With a $1,200 price tag, the Yakima SkyRise rooftop is one of the most cost-effective rooftop tents available. Few rooftop tents are as easy to use, comfortable, and inexpensive as the SkyRise, making it an easy choice as our top pick.
Pros: Inexpensive for the quality, compatible with a range of Yakima accessories, easy to pitch and stow
Cons: Attaching the rain fly takes getting used to
The best hybrid rooftop tent
The Tepui Hybox doubles as a spacious rooftop tent and a cargo box, so you can easily store your gear in it when you’re not sleeping in the tent.
One of the drawbacks to using a rooftop tent is sacrificing the cargo capability of a vehicle’s roof rack system. With Tepui’s Hybox, you’ll not only have access to a quality rooftop tent, but also 23 cubic feet of storage space via its built-in cargo box.
With the Tepui Hybox’s cargo box function, you’ll no longer be stuffing gear inside your vehicle ceiling-high while prepping for a weekend spent camping. When it’s time to convert it back to a tent, an included canopy easily zips on to create a spacious and comfortable sleeping area. Its aerodynamic design also means your car won’t be guzzling gas.
However, the catch is that it can only be used as one or the other. For instance, any gear that’s stored inside is essentially being stored in the sleeping area. This does open up more room in the interior of the vehicle but would require gear be removed to create a proper sleeping area.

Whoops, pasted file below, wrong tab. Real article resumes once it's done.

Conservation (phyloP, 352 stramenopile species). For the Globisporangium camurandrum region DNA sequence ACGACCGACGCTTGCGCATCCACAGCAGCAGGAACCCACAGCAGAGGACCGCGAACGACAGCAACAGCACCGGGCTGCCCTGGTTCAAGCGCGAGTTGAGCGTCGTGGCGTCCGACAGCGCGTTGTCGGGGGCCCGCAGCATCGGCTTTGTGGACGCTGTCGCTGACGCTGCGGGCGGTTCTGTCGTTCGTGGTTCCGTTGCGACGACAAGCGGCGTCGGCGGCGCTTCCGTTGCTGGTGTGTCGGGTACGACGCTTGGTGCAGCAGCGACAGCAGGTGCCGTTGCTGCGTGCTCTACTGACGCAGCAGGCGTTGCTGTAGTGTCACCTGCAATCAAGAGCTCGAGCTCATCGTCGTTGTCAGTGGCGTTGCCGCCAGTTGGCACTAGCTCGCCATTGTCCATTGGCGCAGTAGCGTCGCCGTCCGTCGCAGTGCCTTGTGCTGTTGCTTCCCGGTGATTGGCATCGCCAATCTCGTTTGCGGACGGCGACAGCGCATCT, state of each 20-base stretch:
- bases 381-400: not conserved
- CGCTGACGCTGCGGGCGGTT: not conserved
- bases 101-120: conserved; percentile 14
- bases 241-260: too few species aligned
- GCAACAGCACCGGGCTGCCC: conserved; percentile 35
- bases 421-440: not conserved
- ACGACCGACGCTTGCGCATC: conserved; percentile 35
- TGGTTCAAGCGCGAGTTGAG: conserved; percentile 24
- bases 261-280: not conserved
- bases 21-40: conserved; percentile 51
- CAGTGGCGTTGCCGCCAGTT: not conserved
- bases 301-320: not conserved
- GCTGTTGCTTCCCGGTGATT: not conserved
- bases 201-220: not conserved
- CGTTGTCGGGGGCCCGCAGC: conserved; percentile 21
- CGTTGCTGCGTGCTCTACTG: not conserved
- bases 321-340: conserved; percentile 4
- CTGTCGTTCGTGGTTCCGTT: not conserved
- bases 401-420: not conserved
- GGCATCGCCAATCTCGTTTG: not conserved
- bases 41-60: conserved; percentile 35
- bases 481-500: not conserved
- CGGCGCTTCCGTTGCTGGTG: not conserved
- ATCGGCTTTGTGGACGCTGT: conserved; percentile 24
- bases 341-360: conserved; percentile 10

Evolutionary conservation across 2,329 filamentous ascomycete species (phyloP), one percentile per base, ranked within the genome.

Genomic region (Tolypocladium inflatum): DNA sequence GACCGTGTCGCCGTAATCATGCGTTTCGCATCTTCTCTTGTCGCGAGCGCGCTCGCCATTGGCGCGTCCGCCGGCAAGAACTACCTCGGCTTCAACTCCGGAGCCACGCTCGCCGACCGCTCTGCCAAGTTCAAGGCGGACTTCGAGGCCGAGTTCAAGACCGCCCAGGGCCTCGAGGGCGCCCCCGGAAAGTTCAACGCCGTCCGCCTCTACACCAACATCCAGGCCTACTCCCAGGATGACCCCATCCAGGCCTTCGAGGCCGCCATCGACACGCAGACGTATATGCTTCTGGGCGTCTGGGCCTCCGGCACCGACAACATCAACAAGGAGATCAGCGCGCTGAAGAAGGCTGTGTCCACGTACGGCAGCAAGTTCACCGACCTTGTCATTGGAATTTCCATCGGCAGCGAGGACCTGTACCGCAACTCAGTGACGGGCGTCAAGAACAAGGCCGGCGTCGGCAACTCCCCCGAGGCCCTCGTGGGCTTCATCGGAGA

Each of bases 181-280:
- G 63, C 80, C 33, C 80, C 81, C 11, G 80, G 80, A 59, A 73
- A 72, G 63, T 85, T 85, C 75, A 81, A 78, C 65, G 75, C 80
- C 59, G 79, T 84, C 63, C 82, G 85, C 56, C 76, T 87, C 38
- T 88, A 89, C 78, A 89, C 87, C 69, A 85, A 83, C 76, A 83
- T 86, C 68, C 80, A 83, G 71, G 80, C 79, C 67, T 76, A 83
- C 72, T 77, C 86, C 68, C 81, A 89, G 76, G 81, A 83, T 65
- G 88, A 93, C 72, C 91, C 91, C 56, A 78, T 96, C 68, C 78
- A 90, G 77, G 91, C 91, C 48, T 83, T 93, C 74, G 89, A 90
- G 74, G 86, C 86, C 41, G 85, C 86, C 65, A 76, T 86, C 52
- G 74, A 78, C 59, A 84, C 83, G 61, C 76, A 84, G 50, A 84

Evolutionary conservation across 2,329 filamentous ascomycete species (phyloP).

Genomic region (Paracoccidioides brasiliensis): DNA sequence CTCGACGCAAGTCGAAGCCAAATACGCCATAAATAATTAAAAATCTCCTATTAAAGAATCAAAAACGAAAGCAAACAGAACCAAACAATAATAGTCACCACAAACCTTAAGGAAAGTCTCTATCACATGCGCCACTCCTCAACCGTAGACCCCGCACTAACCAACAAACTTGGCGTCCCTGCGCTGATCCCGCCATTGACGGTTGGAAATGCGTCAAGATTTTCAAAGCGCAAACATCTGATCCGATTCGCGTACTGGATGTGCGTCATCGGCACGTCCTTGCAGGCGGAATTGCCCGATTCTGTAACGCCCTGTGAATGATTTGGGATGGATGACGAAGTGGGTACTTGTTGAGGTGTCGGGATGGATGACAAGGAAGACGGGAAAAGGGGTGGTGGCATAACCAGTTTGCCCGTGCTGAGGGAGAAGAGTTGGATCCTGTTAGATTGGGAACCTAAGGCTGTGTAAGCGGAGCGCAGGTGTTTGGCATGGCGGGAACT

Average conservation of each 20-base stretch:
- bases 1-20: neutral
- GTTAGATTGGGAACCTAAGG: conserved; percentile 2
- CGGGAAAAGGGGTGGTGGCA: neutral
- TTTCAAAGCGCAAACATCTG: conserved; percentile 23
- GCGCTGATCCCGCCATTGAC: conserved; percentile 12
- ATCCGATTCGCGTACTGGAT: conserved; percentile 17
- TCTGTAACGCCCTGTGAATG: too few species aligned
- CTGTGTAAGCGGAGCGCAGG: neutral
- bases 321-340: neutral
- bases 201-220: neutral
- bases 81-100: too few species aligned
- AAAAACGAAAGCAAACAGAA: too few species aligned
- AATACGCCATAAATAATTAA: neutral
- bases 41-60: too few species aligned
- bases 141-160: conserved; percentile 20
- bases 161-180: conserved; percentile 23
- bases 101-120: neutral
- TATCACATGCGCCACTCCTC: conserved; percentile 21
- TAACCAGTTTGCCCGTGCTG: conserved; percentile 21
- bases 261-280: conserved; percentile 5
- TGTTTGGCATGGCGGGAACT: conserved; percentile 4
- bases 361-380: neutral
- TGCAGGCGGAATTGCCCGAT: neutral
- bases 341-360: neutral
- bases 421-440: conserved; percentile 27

Switching between the cargo box and the tent requires zipping on the included canopy, releasing both of its latches, and then pitching the tent straight up. This can be done easily by just one person. An included telescoping ladder attaches to either side of the tent to allow campers to choose the best point of entry. Each door on the attached canopy also zips out to act as an entryway canopy.
The tent features a 3-inch foam mattress with a removable cotton cover (which can be easily removed when storing gear), as well as a quilted upper to help with insulation and sound dampening. Its hardshell exterior is made of a thermoplastic polymer called ABS and an aluminum substructure. The shell is both aerodynamic and durable as it’s able to take a beating and helps improve fuel efficiency for longer trips.
Tepui’s Hybox does have a hefty price tag of $2,900 but offers something no other rooftop tent on the market does with its cargo box versatility.
Pros: Can function as a rooftop gear container, hard top design improves aerodynamics, patented zipper system makes it easy to switch between the tent or storage container